Apparently Sarah Palin has announced that she is seriously considering a run for the presidency and thinks she can beat Obama. That woman has no shame, displaying her family on a so-called reality TV show and promoting her daughter on Dancing with the Stars. We need to pray that the Republicans come up with another candidate soon, before she formally tosses her hat in the ring. If we thought GW Bush was out-of-touch and not too swift intellectually, he was a paragon compared to Palin. Do we really need to make our nation a laughing stock? Do we have to run the whole world as well as our own country right into the ground? Let’s hope the American electorate will sober up and not be so stupid, but you never know. They elected a lot of iffy characters in the mid-terms just past. When folks feel very frustrated, as many do right now, they can go kind of crazy, lashing out in all directions with little concern for consequences. They often wise up only after the fact, as they finally did with GW, but too late. Sarah Palin is such a loose cannon, she could do a lot of damage before the electorate came to its senses. And she doesn’t seem to be someone who listens to the advice of others, instead going her own sweet way in willy-nilly fashion, grabbing for all the attention and money she can get while she’s still in the spotlight (and, she does know how to command the spotlight). John McCain may privately rue the day he ever picked her as his running mate. Some Democrats consider her so ignorant and outlandish, that voters would certainly reject her, so she’d be the ideal candidate to assure Obama’s reelection. Maybe, but I wouldn’t bet the ranch on it. It could be a real gamble, as absurd as that may seem. Some 80% of Republicans are said to approve of her. Meanwhile, I recommend the article, title only below, which is both funny and scary.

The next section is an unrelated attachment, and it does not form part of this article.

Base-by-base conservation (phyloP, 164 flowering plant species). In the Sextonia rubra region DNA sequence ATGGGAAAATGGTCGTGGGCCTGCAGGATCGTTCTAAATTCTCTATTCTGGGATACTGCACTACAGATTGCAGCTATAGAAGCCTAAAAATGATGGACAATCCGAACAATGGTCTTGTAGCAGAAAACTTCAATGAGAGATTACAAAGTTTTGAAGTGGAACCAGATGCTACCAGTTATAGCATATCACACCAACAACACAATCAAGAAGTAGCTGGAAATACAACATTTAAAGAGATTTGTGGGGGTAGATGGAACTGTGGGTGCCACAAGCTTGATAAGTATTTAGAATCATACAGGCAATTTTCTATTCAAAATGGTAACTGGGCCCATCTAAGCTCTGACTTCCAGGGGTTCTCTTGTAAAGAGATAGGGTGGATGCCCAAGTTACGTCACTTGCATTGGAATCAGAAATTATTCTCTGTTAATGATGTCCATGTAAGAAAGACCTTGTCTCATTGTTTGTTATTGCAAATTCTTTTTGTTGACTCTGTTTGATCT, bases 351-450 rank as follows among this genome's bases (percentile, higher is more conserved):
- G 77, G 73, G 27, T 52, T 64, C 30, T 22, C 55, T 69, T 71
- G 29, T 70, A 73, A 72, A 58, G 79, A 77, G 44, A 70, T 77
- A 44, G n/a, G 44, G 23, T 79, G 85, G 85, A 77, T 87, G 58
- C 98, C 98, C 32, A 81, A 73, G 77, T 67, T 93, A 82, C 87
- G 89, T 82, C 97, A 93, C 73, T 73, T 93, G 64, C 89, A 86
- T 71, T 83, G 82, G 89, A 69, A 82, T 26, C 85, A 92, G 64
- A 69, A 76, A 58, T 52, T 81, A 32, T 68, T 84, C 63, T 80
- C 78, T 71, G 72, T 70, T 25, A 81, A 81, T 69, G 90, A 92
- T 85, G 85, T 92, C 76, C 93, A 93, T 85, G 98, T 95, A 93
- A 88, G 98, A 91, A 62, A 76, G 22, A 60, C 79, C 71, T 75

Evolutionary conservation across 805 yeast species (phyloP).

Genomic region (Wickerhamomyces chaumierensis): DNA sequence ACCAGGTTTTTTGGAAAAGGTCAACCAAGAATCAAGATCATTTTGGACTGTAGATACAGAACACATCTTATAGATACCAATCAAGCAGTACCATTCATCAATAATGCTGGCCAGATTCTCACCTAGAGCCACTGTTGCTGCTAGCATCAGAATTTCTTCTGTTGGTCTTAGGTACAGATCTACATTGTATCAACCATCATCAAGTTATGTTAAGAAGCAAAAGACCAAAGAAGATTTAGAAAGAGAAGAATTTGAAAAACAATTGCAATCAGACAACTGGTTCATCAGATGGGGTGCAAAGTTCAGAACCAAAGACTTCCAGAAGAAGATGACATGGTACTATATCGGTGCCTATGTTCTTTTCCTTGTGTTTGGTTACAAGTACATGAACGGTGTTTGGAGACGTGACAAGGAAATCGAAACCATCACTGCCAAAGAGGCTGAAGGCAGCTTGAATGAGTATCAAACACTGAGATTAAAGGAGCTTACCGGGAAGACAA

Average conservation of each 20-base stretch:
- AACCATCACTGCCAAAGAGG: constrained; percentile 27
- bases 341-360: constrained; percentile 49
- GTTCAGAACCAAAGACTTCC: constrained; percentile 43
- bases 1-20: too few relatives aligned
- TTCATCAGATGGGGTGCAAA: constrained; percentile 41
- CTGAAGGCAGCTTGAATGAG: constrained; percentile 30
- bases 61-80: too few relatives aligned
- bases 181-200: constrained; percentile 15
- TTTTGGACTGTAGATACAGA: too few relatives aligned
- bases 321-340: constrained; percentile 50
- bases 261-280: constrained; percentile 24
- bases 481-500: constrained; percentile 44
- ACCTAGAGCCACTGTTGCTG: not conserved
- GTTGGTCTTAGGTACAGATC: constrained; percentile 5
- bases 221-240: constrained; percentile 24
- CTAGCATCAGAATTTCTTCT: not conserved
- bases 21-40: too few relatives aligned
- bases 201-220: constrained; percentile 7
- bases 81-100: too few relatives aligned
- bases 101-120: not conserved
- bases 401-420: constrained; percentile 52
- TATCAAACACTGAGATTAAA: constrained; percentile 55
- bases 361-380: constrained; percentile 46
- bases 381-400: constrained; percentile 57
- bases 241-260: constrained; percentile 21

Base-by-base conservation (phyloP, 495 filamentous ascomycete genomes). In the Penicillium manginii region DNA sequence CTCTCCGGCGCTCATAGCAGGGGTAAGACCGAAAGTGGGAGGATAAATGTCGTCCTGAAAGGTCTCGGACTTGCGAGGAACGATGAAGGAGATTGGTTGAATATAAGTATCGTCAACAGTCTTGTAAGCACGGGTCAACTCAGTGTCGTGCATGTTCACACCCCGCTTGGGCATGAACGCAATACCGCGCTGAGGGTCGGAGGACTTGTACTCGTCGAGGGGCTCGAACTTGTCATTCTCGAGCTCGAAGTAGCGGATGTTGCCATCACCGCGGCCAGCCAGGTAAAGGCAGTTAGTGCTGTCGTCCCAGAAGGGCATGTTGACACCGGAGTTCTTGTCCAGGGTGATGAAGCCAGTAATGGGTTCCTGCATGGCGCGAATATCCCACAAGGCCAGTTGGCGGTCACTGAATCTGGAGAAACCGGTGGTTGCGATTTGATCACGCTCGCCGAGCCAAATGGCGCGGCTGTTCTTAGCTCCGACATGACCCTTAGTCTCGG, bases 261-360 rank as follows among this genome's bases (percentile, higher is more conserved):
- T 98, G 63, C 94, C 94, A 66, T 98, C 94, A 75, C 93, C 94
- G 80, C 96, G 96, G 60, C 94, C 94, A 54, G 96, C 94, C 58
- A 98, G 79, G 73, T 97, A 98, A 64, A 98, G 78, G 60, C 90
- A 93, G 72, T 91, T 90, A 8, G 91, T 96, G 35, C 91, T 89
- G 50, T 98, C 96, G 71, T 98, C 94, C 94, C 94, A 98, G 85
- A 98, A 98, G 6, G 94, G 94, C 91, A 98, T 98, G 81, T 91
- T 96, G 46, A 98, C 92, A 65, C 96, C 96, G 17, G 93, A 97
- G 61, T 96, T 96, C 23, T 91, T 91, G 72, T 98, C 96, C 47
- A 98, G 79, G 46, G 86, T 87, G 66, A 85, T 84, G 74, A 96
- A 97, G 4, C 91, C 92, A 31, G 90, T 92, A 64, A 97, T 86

Could She Reach the Top in 2012? You BetchaBy FRANK RICH
Published: November 20, 2010
Fox News is now reportedly criticizing Obama’s children’s book of American heroes for describing Sitting Bull as “A Sioux medicine man who healed broken hearts and broken promises,” when, according to Fox, he really was “an Indian chief who killed a U.S. general.” In fact, a biographer of the Lakota chief contends that he “was too old to fight at the June 1876 battle…Crazy Horse led the group of tribes, including Sitting Bull's, that defeated Custer's army.” No matter is too trivial to be used against Obama.

A blog reader has pointed out that portions of GW Bush’s memoir were plagiarized. I’d missed that, though maybe Bush himself cannot be totally blamed. While no co-author is listed for his book, he probably didn’t write most of it, though he presumably reviewed it and he did put his name on it. Still, the book seems to be enjoying brisk sales (though not the blockbuster that Palin’s books are) and Bush is enjoying being the center of attention, sitting there, chatting and signing books. He reportedly told NBC in a post-book-launch interview that the worst moment in his presidency was when rapper Kanye West shouted out that Bush didn’t care about black people. Truly, was that the worst moment during his presidency, when someone bad-mouthed him? Poor baby!

It’s discouraging for a struggling author like myself, trying to convey a truthful, sincere message: that it’s always possible to embark on a new path, no matter your age or what you have been through, and vetting every single word and sticking closely to the actual details of my own experience, to have to struggle to sell even 1,000 books (not there yet, folks), while GW sells thousands in a single day and Sarah Palin, even hundreds of thousands. Both Bush and Palin have exceeded the million mark, so no wonder Palin’s written another book (or, at least, someone did).

The other night, I dreamt that I read—or perhaps wrote—a whole epic novel, with successive generations depicted in detail from birth to death. In any case, I wasn’t part of the novel, but outside it, as either observer or author. I rarely recall my dreams, but this one lingered, like dreams during Peace Corps fueled by a malaria prophylactic, as mentioned in my book. We have a whole parallel life in our dreams, experienced as real while it’s happening. Which evokes the question of what is reality? Whatever we experience or something “out there,” independent of ourselves?